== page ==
There are over 550 PFI contracts in the public sector with a capital value of £57 billion. 78 projects are due to expire by 2028, but the profile increases substantially between then and 2030, with a further 91 projects being handed back. A recent National Audit Office (NAO) report on managing PFI assets and services has concluded that many contracting authorities don't currently take a strategic or consistent approach to managing PFI contracts as they approach expiry, leading to future value for money (VFM) risks.
There are three key areas that contracting authorities need to consider so that they can manage this process and ensure a smooth hand-back
Many contracting authorities haven't created defined programme plans to execute a successful expiry. Often there are shortfalls when it comes to both governance and resourcing. Inadequate resourcing often means that contracting authorities take a reactive approach throughout the expiry process, which can lead to poor VFM, especially as they enter commercial negotiations with the private sector.
We've supported several authorities to develop both resourcing and governance arrangement surrounding PFI expiry and their overarching commercial strategies. We work with local authorities to map resource with suitable commercial and technical acumen. Where resource isn't available, we can help the contracting authority work through the operational contract management, the expiry process, including commercial negotiations, and help design and procure the future service needs.
The commercial position
In many cases contracting authorities don't fully understand their contractual rights and obligations included in project agreements. This is especially the case in many early PFI contracts which were created before the Standardisation of PFI Contracts.
By working with the authority, we can decipher project agreements and present these back in layman terms. We focus on the commercial elements to answer key questions which will help create a strong commercial strategy to take forward. These include:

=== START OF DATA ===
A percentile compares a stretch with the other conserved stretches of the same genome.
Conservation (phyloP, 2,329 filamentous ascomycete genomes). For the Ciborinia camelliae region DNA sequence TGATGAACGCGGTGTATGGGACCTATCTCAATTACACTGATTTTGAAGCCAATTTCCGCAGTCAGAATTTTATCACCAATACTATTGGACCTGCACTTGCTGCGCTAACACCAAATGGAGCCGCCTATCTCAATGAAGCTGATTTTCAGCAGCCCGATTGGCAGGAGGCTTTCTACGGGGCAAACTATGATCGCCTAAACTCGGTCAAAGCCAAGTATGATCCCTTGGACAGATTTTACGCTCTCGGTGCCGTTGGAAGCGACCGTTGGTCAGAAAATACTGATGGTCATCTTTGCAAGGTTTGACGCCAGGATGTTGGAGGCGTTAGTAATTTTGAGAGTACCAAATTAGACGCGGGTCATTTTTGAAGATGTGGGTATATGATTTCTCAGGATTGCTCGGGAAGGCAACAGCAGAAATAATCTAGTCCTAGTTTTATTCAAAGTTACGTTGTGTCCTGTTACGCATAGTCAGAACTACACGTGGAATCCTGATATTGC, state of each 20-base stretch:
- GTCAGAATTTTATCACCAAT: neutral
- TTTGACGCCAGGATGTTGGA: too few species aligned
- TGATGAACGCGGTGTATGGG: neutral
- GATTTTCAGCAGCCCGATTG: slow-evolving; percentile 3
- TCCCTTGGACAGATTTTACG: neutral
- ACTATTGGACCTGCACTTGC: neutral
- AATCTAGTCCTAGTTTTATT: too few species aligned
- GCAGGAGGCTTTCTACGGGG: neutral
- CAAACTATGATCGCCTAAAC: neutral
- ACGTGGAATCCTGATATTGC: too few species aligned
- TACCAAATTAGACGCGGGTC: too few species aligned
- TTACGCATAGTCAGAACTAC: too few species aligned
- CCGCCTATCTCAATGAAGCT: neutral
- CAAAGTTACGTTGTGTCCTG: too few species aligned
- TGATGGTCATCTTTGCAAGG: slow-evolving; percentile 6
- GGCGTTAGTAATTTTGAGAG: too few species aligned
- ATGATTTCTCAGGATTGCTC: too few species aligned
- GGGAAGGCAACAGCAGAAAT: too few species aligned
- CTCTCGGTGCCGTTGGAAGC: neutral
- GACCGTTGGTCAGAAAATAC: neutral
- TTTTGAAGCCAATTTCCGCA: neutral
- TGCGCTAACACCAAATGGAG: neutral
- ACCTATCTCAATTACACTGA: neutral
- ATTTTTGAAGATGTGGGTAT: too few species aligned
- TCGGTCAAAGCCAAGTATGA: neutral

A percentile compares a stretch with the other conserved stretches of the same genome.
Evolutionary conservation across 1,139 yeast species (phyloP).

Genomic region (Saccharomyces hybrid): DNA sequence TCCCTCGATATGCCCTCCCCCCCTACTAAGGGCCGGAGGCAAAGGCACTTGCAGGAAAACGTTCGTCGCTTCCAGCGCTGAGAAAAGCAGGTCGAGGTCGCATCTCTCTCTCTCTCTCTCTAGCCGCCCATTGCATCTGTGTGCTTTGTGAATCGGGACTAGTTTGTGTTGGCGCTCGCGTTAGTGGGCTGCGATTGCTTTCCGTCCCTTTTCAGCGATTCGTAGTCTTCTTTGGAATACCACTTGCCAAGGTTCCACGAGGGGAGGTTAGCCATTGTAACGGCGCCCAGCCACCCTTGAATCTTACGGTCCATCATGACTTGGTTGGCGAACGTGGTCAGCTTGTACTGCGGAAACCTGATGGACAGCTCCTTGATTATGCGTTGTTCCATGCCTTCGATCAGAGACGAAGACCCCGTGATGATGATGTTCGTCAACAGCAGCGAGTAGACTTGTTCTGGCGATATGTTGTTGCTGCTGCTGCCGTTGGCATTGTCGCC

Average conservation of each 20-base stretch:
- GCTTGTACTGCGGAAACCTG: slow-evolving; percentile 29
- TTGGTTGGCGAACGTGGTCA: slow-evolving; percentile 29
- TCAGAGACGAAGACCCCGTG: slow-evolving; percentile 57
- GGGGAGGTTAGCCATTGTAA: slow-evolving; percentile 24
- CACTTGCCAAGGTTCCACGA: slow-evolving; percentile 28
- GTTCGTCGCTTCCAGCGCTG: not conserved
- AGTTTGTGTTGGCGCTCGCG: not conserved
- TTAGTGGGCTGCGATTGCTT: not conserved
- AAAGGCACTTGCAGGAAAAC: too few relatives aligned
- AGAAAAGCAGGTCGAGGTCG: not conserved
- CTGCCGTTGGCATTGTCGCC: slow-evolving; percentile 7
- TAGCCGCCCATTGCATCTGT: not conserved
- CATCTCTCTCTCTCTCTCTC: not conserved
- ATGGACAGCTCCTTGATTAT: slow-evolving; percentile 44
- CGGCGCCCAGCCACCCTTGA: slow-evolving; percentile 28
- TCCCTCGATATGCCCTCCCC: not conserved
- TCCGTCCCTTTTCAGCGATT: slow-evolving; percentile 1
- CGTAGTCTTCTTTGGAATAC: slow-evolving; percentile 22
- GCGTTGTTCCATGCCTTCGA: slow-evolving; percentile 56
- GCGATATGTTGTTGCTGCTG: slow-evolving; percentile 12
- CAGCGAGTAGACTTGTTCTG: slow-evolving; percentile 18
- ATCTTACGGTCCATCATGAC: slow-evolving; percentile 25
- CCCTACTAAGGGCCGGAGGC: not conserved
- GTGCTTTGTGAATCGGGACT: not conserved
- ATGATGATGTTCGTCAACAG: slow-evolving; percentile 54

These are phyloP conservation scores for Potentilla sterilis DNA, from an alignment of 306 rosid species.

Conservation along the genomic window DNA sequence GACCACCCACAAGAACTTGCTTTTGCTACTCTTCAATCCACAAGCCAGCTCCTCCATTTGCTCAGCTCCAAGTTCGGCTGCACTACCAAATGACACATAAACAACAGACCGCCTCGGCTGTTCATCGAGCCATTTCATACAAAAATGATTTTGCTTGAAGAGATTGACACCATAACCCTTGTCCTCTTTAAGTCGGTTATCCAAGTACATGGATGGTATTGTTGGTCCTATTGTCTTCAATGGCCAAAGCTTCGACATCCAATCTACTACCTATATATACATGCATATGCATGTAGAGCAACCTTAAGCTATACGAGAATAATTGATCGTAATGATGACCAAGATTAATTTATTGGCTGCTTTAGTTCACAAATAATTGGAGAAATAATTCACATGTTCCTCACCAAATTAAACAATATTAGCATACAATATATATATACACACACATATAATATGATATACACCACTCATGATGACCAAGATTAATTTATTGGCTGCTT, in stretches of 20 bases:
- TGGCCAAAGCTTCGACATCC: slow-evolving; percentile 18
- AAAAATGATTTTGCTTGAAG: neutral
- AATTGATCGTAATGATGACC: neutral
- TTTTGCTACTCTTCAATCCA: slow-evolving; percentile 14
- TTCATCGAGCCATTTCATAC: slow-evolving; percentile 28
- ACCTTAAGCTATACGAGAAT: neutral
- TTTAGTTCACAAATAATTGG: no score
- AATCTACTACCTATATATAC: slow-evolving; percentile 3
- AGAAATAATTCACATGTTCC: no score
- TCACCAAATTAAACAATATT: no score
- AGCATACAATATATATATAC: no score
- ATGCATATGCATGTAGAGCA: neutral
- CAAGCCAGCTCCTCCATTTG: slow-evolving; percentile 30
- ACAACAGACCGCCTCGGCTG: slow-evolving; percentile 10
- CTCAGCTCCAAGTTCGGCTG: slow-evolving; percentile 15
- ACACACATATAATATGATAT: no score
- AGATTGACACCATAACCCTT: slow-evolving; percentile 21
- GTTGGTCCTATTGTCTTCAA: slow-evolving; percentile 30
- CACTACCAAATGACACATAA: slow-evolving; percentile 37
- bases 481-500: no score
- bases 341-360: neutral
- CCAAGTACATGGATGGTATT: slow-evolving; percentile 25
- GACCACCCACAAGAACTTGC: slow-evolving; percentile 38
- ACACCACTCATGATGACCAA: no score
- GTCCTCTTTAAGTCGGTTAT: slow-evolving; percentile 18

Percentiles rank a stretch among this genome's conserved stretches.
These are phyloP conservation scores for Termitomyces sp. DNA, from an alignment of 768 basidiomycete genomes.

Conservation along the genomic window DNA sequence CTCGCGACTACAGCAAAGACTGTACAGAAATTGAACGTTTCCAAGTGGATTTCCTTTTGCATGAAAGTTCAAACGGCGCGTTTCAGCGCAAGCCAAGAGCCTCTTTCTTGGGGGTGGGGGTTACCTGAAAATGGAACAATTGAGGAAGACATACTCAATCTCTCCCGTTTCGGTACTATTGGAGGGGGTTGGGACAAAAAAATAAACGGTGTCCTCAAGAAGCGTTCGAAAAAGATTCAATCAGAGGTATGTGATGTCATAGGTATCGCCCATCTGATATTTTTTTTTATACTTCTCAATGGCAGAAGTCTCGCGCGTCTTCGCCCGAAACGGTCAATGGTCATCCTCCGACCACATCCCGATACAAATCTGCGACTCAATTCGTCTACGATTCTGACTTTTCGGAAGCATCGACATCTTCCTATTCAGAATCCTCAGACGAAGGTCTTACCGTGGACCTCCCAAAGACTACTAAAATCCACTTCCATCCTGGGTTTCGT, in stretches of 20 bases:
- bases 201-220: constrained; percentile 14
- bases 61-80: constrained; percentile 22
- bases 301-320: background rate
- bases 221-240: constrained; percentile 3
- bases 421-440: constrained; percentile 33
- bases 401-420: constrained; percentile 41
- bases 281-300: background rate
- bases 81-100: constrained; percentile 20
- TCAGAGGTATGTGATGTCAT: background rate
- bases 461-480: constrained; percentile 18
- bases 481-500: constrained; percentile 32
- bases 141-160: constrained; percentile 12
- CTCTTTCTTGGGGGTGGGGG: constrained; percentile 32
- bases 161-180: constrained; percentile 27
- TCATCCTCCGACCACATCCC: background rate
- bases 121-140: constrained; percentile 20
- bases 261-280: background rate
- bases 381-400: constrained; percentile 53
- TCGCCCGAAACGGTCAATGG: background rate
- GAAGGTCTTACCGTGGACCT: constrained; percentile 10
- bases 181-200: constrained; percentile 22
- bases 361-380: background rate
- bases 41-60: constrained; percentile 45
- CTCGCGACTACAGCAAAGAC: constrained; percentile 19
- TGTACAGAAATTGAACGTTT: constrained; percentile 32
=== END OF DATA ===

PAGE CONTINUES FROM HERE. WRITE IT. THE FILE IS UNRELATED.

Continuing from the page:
- the hand-back clauses and the potential impact of each option on the authority
- contractual right to view the maintenance and lifecycle funds
- rights surround the unitary charge and the potential to withhold this depending on asset condition
- provisions for any rectification work required for the assets
- the SPV’s financial returns and financial measures
PFI contracts often surround vital assets and provide essential services to local communities. Once the PFI expires the responsibility for asset-maintenance and future service delivery revert to the contracting authority. What's noticeable with many contracting authorities is a delay in planning for expiry and designing a future services strategy, which can lead to issues including rushed procurement that can reduce VFM. Additionally, contracting authorities often don't understand the provisions included within a project agreement surrounding the right to information.
We've helped contracting authorities design future service strategies, collate, and interpret contractually available information in line with the project agreement and implement the strategy, including running a competitive procurement exercise and agree a transition phase with the existing service provider.